Why is Carpenter proving so influential now? It is surely no coincidence that all of these aforementioned filmmakers grew up in the director’s mid-‘70s-to-mid-’90s heyday, a period during which he made 16 theatrically-released films, two TV movies and a segment of the anthology project Body Bags, as well as writing numerous other projects. DeMonaco recalls his father buying a VHS of Escape From New York back in the ’80s—a tape the Purge director wore out by repeatedly watching the adventures of Kurt Russell’s eyepatch-sporting anti-hero Snake Plissken. “I actually put it in recently and I can’t see anything, he says. “I couldn’t see Snake Plissken. It literally was a life-changer.”
However, filmmaker Jeremy Saulnier—who directed April’s acclaimed revenge thriller Blue Ruin—argues the current love being shown the director is not just about nostalgia. “His films had something to say about society,” he says, “and were deeper than just found-footage massacres that make me walk out of the theaters and want to vomit.”
DeMonaco echoes Saulnier’s appreciation for the depth of Carpenter’s work. “I always found there was humanity amidst all the B-movie chaos that was occurring,” he says. “He was always paying attention to character in The Thing and Starman and Halloween, whereas some of the other filmmakers I don’t think were.”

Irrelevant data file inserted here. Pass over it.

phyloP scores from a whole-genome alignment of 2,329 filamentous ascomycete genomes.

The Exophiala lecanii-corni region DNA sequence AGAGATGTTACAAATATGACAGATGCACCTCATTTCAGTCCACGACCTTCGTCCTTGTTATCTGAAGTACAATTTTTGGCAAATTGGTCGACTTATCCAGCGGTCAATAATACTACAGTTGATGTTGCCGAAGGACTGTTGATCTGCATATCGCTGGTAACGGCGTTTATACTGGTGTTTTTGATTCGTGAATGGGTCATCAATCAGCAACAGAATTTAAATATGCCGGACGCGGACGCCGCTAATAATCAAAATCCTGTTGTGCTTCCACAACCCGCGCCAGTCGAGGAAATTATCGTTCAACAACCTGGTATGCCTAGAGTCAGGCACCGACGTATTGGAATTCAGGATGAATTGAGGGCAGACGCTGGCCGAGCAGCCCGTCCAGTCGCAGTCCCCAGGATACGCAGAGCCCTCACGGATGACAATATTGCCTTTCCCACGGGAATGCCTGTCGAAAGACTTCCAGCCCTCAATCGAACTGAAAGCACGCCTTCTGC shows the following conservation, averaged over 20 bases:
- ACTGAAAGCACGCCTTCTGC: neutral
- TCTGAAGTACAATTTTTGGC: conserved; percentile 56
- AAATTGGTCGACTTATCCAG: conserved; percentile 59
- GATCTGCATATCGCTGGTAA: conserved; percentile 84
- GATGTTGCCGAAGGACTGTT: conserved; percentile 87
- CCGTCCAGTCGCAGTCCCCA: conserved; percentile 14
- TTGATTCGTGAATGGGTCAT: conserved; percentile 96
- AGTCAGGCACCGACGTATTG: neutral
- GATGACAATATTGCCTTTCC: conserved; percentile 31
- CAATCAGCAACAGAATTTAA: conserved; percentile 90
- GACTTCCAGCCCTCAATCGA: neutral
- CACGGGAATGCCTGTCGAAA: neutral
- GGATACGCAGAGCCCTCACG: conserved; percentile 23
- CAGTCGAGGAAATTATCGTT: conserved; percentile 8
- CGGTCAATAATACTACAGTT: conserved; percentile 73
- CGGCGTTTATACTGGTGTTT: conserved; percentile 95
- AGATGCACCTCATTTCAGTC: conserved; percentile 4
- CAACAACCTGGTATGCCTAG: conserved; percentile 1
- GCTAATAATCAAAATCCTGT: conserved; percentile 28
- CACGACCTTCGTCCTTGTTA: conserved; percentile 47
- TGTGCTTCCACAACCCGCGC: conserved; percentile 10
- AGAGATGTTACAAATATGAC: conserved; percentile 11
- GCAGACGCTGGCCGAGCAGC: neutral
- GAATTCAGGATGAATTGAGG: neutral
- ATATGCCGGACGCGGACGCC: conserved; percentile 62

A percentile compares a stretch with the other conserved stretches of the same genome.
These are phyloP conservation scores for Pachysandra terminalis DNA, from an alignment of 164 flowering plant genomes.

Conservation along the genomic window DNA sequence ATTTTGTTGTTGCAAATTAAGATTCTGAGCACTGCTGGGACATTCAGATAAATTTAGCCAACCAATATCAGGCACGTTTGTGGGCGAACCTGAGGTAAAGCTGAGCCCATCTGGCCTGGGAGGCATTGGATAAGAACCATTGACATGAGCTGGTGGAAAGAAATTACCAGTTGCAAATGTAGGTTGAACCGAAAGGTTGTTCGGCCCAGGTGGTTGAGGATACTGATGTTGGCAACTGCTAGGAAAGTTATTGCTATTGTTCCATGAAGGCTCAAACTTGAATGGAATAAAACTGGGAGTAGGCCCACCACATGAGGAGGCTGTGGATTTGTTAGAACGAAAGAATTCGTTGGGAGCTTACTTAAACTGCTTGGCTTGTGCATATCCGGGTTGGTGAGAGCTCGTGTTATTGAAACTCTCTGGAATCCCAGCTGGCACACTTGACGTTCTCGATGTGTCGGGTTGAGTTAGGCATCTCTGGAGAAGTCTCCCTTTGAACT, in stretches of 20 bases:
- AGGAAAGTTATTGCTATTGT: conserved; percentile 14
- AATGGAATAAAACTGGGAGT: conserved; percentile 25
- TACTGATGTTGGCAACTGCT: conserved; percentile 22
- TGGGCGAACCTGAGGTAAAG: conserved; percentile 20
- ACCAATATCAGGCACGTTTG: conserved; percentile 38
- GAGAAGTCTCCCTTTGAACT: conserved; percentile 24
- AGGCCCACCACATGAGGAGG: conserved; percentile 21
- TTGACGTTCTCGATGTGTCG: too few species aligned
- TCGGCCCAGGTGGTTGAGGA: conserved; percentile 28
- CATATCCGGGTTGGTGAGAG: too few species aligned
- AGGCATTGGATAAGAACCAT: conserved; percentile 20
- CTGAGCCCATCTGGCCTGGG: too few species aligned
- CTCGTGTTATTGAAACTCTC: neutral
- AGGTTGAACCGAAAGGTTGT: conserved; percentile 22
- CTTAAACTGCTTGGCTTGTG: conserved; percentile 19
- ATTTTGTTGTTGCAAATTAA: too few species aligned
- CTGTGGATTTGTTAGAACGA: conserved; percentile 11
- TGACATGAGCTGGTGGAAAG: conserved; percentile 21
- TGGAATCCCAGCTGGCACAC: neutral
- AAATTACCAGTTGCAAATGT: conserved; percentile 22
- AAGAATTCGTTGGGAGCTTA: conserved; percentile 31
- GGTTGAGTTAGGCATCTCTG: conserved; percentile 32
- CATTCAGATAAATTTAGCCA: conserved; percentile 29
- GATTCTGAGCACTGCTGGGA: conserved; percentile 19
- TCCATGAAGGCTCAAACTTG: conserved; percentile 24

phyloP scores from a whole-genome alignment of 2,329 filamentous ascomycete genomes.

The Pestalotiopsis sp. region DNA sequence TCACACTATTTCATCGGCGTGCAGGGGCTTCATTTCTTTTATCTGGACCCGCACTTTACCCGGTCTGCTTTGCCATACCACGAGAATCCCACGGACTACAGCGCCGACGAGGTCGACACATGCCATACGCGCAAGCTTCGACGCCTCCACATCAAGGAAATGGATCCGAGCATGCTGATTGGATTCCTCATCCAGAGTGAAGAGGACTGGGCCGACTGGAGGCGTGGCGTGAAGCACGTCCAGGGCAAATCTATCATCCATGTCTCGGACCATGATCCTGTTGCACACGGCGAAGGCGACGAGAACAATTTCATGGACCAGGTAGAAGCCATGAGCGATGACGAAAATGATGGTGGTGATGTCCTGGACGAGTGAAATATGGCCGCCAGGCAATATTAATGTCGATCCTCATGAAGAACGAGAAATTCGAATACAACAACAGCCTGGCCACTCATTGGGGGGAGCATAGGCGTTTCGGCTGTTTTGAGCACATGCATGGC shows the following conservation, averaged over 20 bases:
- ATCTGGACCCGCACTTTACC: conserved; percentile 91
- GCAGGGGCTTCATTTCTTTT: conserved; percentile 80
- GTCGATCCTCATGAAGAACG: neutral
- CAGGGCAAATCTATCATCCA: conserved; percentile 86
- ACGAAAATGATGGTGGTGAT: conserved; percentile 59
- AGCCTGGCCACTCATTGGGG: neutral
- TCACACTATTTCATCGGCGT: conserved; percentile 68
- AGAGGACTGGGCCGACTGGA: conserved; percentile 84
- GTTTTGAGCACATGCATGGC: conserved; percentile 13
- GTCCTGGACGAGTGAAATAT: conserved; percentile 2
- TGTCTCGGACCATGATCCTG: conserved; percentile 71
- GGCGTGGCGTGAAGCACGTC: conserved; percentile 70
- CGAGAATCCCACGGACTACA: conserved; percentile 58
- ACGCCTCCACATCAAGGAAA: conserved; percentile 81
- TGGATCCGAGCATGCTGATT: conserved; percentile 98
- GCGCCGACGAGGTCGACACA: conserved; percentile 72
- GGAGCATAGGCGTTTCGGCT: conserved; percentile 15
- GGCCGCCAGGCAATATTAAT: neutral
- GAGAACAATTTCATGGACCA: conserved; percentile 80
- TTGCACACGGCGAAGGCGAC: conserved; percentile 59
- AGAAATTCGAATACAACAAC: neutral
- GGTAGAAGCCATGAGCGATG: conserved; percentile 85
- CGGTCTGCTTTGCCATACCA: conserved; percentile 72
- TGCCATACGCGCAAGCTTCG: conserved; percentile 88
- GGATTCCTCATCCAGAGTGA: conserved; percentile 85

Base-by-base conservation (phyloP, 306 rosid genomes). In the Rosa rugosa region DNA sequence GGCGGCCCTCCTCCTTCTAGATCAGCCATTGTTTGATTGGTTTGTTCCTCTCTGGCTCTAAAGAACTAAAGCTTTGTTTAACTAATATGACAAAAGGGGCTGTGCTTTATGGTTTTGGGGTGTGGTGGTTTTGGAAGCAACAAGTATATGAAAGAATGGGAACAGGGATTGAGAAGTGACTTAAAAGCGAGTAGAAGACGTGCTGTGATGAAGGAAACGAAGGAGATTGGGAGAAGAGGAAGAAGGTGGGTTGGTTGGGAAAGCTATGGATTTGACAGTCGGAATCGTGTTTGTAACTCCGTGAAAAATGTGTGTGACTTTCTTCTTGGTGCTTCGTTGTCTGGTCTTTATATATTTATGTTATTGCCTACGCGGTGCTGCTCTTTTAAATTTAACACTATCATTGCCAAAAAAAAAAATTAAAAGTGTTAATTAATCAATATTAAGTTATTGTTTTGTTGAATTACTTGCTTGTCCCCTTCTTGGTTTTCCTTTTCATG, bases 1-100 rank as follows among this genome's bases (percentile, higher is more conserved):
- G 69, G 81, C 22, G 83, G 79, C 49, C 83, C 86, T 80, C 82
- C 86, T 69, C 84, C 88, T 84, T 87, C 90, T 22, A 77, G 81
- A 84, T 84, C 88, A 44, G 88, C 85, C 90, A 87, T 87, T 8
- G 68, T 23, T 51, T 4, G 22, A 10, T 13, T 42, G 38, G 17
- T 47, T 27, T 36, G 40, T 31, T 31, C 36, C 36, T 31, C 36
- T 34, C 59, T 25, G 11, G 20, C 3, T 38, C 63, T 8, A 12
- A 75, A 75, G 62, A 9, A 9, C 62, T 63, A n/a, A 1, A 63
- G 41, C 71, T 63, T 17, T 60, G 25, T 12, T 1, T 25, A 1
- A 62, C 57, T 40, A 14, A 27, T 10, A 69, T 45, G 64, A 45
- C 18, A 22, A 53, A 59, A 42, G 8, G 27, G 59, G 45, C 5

So what does Carpenter himself feel about the enduring influence of his oeuvre on younger filmmakers? “I love it,” he says. “But I just wish they would send me money. It doesn’t have to be much—just a couple bucks.”
Blue Ruin, Stage Fright, and Almost Human are available on DVD and Blu-ray. Scream Factory has rereleased a number of Carpenter titles over the past couple of years, including collector’s editions of They Live, The Fog, and Assault on Precinct 13. On September 23, Scream Factory and Anchor Bay will put out Halloween: The Complete Collection, a 15-disc Blu-ray set which includes every film in the franchise.
Additional reporting by Kyle Anderson.
(An earlier version of this story incorrectly implied that the soundtrack of The Thing was written by John Carpenter. The score was of course composed by Ennio Morricone.)